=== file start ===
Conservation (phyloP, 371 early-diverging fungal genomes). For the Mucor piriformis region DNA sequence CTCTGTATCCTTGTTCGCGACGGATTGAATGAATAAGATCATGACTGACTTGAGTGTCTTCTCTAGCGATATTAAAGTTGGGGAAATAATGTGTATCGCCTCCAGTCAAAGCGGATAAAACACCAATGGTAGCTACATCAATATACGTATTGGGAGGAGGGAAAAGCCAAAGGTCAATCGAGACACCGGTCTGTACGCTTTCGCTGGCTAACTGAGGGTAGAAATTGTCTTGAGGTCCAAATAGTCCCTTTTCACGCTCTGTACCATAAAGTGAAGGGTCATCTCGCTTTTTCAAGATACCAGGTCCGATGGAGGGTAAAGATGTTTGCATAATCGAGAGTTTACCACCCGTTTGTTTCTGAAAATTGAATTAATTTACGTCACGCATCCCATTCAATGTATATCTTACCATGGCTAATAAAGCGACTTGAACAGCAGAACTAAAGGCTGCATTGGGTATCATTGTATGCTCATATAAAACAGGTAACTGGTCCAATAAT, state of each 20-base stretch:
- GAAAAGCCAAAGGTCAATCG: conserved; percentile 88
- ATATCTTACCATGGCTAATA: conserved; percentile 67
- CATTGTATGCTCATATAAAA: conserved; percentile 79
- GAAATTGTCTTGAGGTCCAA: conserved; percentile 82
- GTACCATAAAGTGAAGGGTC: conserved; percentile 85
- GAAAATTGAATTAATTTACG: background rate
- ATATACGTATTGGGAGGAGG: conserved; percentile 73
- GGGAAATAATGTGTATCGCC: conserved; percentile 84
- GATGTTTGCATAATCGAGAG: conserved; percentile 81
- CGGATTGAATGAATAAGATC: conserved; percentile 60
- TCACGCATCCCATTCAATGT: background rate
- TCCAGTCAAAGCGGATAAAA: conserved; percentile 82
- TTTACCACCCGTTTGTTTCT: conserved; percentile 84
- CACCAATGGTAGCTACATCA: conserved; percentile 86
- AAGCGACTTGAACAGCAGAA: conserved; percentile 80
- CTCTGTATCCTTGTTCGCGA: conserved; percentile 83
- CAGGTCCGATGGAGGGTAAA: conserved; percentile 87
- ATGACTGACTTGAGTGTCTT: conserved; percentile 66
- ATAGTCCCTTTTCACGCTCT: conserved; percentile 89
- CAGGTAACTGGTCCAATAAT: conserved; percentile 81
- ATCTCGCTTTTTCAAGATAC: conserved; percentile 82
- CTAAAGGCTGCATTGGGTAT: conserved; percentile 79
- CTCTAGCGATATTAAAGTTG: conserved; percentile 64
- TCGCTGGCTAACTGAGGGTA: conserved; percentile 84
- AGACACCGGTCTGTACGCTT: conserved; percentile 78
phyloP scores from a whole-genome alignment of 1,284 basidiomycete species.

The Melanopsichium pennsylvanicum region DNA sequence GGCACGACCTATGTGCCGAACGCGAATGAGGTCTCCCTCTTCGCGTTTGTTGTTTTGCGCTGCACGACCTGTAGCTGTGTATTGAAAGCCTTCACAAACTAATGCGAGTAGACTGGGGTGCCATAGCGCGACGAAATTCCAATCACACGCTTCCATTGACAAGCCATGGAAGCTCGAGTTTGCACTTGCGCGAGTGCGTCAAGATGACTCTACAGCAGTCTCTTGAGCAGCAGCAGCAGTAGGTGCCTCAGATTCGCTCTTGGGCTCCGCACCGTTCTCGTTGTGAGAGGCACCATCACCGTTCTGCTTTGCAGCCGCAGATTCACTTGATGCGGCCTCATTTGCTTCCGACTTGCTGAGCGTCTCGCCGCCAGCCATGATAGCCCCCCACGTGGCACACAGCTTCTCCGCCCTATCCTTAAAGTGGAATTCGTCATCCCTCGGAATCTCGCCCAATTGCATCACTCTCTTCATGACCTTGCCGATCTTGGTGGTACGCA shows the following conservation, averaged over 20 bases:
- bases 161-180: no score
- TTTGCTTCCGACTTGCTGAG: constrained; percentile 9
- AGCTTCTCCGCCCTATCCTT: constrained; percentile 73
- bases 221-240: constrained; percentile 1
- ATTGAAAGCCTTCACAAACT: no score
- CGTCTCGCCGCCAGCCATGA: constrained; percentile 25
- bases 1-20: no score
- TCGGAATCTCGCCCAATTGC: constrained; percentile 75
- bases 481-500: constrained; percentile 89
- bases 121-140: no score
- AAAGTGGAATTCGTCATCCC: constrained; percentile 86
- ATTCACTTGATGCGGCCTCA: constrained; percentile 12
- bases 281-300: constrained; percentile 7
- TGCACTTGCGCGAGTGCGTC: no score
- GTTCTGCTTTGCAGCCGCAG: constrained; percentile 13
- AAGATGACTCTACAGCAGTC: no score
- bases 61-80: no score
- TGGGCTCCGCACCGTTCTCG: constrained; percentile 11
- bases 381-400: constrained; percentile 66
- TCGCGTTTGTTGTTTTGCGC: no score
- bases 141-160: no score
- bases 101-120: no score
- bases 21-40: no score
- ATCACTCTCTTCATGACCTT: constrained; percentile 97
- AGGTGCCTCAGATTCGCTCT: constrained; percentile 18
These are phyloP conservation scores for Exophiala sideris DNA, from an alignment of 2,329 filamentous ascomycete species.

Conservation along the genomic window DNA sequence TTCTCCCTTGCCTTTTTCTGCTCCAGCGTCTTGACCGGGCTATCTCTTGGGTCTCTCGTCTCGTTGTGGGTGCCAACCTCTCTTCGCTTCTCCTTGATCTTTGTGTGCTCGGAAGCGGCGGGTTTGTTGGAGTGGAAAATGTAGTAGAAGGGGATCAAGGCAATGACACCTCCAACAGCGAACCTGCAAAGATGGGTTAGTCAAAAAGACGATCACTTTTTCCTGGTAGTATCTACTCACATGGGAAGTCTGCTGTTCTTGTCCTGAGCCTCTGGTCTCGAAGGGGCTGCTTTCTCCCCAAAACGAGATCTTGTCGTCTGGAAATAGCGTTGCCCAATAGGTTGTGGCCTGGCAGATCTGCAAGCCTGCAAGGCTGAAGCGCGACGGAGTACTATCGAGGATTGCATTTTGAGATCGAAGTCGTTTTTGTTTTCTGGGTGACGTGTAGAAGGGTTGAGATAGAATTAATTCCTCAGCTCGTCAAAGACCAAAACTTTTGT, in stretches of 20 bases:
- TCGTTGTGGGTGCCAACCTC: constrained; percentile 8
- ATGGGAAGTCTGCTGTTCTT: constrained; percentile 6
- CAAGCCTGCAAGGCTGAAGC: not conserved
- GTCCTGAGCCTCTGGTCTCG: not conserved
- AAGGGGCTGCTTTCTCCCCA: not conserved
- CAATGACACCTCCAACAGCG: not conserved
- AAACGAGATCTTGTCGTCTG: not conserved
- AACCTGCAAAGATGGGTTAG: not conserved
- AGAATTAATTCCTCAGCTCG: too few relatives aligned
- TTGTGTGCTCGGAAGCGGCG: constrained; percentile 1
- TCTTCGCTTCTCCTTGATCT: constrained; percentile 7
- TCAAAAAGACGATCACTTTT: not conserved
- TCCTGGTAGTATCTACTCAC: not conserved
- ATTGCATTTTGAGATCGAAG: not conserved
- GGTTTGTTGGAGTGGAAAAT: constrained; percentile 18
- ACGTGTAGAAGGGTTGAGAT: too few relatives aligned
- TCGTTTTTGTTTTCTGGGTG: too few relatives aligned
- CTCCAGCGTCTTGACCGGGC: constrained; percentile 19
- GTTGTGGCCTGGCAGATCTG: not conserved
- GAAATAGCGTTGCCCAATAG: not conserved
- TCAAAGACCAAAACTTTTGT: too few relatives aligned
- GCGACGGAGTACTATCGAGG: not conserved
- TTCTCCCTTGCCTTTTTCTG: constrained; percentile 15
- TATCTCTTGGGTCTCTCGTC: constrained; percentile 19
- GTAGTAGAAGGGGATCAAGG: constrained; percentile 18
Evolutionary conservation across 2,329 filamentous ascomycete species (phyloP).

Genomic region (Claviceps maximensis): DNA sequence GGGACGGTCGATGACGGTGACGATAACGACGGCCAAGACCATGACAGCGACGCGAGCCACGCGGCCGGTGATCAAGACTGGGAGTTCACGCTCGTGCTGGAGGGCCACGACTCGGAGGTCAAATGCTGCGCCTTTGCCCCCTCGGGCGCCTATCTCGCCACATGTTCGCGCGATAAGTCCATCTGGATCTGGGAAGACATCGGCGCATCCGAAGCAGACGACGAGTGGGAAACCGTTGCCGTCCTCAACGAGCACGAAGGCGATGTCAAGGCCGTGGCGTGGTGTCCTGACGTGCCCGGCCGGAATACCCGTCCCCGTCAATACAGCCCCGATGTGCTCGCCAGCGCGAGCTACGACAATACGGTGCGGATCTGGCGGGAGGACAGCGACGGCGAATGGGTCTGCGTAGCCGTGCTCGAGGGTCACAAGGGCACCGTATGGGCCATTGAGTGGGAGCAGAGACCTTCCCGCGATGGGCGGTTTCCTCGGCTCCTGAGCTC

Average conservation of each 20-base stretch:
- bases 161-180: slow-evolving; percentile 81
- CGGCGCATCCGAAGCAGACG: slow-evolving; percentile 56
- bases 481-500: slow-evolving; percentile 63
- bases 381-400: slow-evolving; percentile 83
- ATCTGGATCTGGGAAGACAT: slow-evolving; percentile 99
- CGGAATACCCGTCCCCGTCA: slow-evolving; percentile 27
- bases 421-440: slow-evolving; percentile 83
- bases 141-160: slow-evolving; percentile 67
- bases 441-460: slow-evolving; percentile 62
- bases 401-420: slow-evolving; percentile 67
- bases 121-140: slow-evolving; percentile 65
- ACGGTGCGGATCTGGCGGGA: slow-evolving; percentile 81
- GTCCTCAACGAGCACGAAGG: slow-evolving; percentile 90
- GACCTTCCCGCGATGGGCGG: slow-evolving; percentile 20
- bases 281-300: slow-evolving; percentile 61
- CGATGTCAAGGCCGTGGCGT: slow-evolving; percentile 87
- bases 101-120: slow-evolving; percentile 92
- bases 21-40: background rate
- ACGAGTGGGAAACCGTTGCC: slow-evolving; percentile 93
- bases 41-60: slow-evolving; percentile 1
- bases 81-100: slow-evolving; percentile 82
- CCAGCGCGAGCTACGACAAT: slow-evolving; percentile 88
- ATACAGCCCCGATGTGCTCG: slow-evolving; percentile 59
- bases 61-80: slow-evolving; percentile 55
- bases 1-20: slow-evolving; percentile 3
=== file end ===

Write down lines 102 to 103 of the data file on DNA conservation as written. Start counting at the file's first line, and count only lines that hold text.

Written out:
- ACGAGTGGGAAACCGTTGCC: slow-evolving; percentile 93
- bases 41-60: slow-evolving; percentile 1